Lisp has an ecosystem all its own that is well outside of the box. As a result, few package managers have many packages for it (Debian has more than usual and is still missing a great many common packages). Of course, intrepid Lispers are not put off by this at all and create their own system definition systems. The most famous of these being, of course, asdf and mk-systems. Asdf is only half of what apt is for Debian. It defines sytems and dependencies, but it has no way to automatically grab and install any of these systems. At some point, asdf-install was created. It was an attempt to supply the missing half of apt for the Lisp universe. The only problem is that it doesn't work all that well. (Note: Mudballs is an attempt to both round out asdf into a full apt-like system with both system definition and administration; as a young project, it will be interesting to see what happens).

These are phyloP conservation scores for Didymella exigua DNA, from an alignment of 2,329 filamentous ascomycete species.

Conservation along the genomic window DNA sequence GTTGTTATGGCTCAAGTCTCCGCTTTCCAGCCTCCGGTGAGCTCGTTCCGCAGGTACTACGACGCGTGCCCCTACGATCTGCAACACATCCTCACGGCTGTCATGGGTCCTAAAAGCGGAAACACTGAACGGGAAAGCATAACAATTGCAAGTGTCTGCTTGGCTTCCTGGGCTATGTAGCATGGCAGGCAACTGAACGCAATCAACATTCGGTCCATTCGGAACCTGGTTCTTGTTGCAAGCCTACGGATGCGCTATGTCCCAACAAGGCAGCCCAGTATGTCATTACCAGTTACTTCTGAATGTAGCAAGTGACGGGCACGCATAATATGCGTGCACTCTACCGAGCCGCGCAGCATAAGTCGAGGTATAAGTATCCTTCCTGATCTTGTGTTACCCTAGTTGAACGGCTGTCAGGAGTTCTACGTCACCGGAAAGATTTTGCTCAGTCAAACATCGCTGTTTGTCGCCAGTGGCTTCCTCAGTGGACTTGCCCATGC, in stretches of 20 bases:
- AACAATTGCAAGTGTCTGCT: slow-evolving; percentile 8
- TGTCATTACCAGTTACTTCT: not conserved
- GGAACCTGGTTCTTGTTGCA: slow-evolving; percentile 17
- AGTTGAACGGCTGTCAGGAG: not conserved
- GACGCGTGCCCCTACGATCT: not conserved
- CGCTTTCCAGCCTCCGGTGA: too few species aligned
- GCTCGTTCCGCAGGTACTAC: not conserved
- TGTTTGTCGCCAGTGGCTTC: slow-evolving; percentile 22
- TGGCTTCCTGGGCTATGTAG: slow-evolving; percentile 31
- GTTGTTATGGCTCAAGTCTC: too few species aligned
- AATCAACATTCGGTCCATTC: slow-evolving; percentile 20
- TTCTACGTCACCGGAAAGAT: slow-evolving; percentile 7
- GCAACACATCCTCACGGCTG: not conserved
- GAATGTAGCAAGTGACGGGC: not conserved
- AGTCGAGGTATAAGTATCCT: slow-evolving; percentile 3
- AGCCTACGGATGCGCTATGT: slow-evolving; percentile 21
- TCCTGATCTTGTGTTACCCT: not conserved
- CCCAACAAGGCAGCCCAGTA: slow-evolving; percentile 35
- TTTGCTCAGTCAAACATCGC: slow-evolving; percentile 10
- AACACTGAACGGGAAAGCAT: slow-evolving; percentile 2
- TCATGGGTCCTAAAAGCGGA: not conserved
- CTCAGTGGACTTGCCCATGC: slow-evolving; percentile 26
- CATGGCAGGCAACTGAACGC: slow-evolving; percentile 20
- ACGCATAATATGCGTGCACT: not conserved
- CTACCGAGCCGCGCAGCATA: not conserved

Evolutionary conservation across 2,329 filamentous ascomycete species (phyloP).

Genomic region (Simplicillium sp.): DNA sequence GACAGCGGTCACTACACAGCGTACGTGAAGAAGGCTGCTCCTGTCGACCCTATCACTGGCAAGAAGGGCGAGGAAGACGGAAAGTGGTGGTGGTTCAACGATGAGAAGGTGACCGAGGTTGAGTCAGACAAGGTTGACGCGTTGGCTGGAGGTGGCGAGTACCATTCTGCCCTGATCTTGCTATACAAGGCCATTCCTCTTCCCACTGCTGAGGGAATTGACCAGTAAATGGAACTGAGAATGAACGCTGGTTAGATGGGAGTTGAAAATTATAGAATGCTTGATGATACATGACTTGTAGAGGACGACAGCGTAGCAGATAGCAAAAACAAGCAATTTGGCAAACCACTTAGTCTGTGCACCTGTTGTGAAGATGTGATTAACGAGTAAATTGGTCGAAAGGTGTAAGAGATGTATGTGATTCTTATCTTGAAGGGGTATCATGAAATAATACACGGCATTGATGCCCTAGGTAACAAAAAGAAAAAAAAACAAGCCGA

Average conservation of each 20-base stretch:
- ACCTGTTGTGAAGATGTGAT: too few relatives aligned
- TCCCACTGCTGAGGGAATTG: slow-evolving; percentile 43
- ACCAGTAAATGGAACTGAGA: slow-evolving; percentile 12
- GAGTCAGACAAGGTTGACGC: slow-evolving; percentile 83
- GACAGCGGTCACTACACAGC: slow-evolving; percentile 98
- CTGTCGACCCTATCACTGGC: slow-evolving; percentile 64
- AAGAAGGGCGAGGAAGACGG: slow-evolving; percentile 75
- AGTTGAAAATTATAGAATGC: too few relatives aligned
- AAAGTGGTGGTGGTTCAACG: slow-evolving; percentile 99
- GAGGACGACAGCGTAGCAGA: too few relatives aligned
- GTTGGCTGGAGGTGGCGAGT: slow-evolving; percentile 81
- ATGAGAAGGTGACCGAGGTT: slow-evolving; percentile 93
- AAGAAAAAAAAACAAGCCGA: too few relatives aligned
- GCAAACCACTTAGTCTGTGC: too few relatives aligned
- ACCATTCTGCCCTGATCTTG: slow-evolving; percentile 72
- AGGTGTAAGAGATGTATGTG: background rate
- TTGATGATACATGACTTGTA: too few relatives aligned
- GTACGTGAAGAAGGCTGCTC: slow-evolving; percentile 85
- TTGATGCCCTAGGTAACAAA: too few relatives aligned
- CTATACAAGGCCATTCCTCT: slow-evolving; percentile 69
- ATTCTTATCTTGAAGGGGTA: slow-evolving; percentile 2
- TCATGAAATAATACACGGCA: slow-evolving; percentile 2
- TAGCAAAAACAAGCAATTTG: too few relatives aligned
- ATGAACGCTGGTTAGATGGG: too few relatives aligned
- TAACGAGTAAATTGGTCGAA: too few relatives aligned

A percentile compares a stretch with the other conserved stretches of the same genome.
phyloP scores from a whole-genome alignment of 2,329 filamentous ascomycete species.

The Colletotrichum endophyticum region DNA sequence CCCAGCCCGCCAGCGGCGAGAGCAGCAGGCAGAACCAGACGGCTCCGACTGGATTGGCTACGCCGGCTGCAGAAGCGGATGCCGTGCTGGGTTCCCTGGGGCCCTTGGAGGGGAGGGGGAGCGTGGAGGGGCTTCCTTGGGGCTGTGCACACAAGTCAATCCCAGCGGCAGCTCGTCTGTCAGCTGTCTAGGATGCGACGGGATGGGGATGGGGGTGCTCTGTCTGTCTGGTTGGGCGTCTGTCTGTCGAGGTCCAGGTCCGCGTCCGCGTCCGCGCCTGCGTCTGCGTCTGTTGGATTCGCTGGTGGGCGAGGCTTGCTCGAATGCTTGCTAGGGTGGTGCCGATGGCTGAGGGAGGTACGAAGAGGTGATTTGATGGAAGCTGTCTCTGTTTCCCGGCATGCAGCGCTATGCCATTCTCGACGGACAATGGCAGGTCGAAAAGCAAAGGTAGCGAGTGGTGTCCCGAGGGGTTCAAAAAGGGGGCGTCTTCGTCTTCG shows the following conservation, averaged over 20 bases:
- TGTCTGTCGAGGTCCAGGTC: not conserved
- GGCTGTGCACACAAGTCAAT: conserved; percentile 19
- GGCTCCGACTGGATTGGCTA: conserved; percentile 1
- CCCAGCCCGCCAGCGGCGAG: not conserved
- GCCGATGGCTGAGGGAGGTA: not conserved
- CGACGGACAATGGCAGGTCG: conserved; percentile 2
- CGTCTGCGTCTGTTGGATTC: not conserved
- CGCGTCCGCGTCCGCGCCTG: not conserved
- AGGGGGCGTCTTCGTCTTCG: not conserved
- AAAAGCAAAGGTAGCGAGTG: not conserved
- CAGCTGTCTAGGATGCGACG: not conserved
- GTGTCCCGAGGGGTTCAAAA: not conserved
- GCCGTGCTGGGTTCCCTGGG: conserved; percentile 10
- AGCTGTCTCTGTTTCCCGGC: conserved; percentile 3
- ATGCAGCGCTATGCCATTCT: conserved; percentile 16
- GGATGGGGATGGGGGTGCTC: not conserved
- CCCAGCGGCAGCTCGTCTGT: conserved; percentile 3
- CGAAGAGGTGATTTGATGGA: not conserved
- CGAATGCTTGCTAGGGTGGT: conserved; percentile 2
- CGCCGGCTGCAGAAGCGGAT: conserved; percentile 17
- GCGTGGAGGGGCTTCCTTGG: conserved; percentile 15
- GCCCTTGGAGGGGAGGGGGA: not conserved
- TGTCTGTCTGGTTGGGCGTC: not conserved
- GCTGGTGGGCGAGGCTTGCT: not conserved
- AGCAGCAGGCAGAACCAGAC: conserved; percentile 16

In the final analysis, what happens for most people (or me, at least) is that they find the libraries they need, download them to some specified destination and add the resulting directory to the asdf:*central-registry* in the startup lisp code for their interpreter so that a quick
(asdf:operate 'asdf:load-op 'foo)
Loads the system "foo". After delving into a bit of Lisp code, I quickly compiled a huge initialization file with many lines pushing each specific path onto the registry. A couple of days ago, I threw it all out and replaced it with a handful of lines that adds all of the directories beneath some predetermined directory to the registry. Ladies and Gentlemen, for your viewing pleasure, here is that code:
(require 'asdf) (push #P"/home/
/lisp/cl-fad-0.6.2/" asdf:*central-registry*) (asdf:oos 'asdf:load-op 'cl-fad) (mapcar #'(lambda (path) (if (cl-fad:directory-pathname-p path) (push path asdf:*central-registry*))) (cl-fad:list-directory #P"/home/ /lisp/"))
To sum up, you replace